Most athletes wouldn’t think twice about making sure they had the proper gear. Shoes, pads and equipment? Check! But how many also use a mouthguard?
Whether your patients play youth basketball or do weightlifting at the senior center, almost anyone involved in some sort of athletic activity can benefit from a mouthguard. Here are some talking points you can share to help start the conversation.
Who should wear a mouthguard?
The American Dental Association recommends properly fitted mouthguards for the following sports: acrobats, basketball, boxing, field hockey, football, gymnastics, handball, ice hockey, lacrosse, martial arts, racquetball, roller hockey, rugby, shot putting, skateboarding, skiing, skydiving, soccer, squash, surfing, volleyball, water polo, weightlifting and wrestling.
Other experts recommend that baseball and softball infielders wear them as well. But truly, any athlete can benefit from wearing a mouthguard.
All athletes? What if the sport has a low risk of facial injury, like weightlifting?
It might seem strange to see solitary sports like weightlifting on the list. But even if the risk of falling or being hit in the face is low, you can still damage your teeth.
For example, weightlifters often clench their teeth to tap into additional strength and power. This can cause fractures, eroded enamel and even headaches. And if you are susceptible to bruxism (tooth grinding), you are at even greater risk from clenching your teeth during exercise.
How to get a mouthguard
If your patient is looking to add a mouthguard to their equipment list, there are three types you can offer based on their oral health needs:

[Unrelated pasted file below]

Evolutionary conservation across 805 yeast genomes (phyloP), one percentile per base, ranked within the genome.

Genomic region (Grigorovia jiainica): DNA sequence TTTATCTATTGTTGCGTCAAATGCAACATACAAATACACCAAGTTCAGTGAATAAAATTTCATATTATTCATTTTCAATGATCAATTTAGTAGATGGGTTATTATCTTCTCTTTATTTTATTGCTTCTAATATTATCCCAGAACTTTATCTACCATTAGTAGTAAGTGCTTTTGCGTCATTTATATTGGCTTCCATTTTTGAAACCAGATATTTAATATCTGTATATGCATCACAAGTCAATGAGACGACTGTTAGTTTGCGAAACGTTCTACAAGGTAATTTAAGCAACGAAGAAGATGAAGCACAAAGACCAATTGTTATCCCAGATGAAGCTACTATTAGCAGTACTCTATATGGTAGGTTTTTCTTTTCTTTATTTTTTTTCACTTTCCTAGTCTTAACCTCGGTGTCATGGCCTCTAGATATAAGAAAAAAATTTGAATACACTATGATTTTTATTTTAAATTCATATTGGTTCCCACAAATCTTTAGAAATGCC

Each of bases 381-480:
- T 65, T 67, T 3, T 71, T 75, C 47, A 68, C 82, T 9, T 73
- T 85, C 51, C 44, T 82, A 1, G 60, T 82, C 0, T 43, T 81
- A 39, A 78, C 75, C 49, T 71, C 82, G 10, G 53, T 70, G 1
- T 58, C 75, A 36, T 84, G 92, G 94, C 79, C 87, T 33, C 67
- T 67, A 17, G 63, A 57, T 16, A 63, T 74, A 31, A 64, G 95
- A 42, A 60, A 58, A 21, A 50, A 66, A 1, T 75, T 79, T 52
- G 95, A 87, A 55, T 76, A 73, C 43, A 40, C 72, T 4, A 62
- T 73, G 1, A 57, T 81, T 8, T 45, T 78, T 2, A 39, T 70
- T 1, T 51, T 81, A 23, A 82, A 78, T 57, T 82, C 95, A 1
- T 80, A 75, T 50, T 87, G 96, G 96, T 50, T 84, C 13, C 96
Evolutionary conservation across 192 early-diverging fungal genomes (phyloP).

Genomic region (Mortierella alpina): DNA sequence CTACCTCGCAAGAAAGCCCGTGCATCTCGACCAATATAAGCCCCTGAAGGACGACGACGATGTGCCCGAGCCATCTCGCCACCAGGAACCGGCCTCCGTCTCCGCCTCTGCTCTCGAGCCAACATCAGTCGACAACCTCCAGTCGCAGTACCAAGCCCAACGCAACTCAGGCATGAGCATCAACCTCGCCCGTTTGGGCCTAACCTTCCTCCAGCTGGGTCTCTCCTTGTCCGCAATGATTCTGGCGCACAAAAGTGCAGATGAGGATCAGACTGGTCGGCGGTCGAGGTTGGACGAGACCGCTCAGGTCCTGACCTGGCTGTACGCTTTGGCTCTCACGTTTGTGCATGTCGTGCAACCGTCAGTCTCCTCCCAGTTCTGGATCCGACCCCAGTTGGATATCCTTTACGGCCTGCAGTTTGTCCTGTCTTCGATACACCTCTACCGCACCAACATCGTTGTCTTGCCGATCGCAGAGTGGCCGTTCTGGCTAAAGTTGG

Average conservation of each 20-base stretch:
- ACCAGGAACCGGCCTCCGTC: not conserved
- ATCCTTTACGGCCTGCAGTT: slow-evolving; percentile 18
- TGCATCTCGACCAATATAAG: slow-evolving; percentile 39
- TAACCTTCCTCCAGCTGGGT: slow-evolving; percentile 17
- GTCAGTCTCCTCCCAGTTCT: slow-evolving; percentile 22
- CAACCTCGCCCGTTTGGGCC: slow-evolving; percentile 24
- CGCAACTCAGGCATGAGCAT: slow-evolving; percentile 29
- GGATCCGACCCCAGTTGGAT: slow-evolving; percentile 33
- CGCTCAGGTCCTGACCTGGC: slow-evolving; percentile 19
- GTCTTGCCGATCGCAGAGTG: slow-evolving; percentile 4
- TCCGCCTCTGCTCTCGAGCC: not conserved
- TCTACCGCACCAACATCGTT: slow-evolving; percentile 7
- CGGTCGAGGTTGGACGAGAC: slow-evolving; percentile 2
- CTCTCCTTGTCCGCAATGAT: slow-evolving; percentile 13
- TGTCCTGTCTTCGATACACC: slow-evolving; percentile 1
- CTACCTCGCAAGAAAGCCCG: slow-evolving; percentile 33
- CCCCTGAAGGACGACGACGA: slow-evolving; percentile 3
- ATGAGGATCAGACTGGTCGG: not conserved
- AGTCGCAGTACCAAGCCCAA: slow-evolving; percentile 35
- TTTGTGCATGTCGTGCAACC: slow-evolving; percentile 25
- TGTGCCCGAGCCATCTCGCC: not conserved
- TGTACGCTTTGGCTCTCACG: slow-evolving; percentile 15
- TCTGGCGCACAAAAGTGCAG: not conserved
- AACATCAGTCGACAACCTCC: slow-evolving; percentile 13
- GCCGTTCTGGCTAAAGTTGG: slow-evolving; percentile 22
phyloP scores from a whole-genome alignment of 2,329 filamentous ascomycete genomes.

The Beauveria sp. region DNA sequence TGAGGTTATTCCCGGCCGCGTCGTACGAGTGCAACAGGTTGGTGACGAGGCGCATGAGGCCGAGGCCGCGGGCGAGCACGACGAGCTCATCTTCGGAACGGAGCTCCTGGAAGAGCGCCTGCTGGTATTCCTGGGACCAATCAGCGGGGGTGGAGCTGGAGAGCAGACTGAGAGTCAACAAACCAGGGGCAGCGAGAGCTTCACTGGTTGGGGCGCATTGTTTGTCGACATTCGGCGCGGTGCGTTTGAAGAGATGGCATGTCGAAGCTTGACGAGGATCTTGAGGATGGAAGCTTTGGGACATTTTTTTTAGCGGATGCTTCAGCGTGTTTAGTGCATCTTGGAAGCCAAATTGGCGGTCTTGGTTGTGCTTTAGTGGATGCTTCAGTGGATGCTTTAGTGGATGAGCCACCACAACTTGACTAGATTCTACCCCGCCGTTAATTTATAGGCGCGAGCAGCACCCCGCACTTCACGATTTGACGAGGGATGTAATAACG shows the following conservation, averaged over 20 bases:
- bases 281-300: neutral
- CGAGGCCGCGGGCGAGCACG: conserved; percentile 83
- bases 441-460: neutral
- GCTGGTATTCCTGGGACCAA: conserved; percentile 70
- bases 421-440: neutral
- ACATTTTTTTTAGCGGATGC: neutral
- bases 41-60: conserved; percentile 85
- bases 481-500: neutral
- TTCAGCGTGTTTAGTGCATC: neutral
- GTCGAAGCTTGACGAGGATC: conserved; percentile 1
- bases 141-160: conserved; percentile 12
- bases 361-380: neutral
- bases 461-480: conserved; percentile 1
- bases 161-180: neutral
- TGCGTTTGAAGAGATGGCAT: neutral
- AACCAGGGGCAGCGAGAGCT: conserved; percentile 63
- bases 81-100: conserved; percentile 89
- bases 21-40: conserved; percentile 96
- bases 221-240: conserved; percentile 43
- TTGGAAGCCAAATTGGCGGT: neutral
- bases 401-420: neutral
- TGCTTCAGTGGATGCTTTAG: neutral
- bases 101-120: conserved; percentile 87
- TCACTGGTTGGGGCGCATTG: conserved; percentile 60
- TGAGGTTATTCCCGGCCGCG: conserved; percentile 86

- Custom-made: Custom mouthguards are fabricated at the dentist office or in a lab, which makes them the most expensive option. But not only are they tailored to the user’s mouth for optimal comfort, but they can also be fully customized to the athlete’s preferences.
- Mouth-formed: Also known as a “boil-and-bite,” these mouthguards are designed to soften when placed in hot water for a short amount of time. They are then placed in the mouth, where the material will soften and can be adjusted via biting or manipulation. These are found at sporting goods stores and can be a great safety tool if the manufacturer directions are followed.
- Stock: This is the type of mouthguard you’ll find at most department stores. Its wide availability makes it the most affordable option. But while any protection is better than none, stock mouthguards only come in a limited range of sizes. This leads to lackluster protection and the need for the athlete to constantly adjust the guard in their mouth.
Pro tip: If athletes wear a nightguard for bruxism, it cannot be used for athletic activity. This is because nightguards are only designed to cover up the lower part of the tooth and the softer material is not made to withstand impact.
The bottom line: If you have an athlete in your chair, a mouthguard should be in their equipment bag. Explain the benefits and share what options they have based on your assessment of their oral health needs.